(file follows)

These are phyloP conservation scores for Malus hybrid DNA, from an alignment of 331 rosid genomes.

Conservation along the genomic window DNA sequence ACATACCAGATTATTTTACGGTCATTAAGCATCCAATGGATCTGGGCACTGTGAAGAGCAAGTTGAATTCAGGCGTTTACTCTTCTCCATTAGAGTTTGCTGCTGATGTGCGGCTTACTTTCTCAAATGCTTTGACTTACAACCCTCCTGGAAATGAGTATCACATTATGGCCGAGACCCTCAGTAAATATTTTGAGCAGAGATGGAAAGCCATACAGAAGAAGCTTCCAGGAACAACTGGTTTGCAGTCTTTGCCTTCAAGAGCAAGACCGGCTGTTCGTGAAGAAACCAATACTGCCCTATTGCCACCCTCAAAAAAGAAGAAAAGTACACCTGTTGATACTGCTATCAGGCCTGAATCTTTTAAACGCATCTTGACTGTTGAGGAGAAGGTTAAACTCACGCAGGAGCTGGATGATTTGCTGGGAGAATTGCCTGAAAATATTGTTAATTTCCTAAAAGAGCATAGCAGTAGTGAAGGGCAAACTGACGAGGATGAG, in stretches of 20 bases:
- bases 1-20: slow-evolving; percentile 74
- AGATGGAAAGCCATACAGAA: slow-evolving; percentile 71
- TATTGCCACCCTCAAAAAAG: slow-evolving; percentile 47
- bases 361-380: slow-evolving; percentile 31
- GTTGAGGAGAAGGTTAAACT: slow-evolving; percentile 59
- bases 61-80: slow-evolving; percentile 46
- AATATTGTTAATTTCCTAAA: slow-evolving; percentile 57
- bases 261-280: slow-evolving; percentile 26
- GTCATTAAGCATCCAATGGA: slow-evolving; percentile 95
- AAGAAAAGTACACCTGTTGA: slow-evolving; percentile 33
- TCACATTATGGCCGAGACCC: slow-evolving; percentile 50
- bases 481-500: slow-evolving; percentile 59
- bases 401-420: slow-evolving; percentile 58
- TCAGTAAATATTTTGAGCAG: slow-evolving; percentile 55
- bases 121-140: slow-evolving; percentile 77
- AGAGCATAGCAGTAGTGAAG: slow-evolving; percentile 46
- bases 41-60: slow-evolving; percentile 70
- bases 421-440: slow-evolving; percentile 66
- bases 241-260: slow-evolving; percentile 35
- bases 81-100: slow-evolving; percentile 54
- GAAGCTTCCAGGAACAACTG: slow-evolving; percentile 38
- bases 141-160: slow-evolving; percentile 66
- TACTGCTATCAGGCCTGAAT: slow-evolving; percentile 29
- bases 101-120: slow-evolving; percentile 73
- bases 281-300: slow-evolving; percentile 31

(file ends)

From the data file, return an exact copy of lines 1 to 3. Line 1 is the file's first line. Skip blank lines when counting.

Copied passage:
These are phyloP conservation scores for Malus hybrid DNA, from an alignment of 331 rosid genomes.

Conservation along the genomic window DNA sequence ACATACCAGATTATTTTACGGTCATTAAGCATCCAATGGATCTGGGCACTGTGAAGAGCAAGTTGAATTCAGGCGTTTACTCTTCTCCATTAGAGTTTGCTGCTGATGTGCGGCTTACTTTCTCAAATGCTTTGACTTACAACCCTCCTGGAAATGAGTATCACATTATGGCCGAGACCCTCAGTAAATATTTTGAGCAGAGATGGAAAGCCATACAGAAGAAGCTTCCAGGAACAACTGGTTTGCAGTCTTTGCCTTCAAGAGCAAGACCGGCTGTTCGTGAAGAAACCAATACTGCCCTATTGCCACCCTCAAAAAAGAAGAAAAGTACACCTGTTGATACTGCTATCAGGCCTGAATCTTTTAAACGCATCTTGACTGTTGAGGAGAAGGTTAAACTCACGCAGGAGCTGGATGATTTGCTGGGAGAATTGCCTGAAAATATTGTTAATTTCCTAAAAGAGCATAGCAGTAGTGAAGGGCAAACTGACGAGGATGAG, in stretches of 20 bases:
- bases 1-20: slow-evolving; percentile 74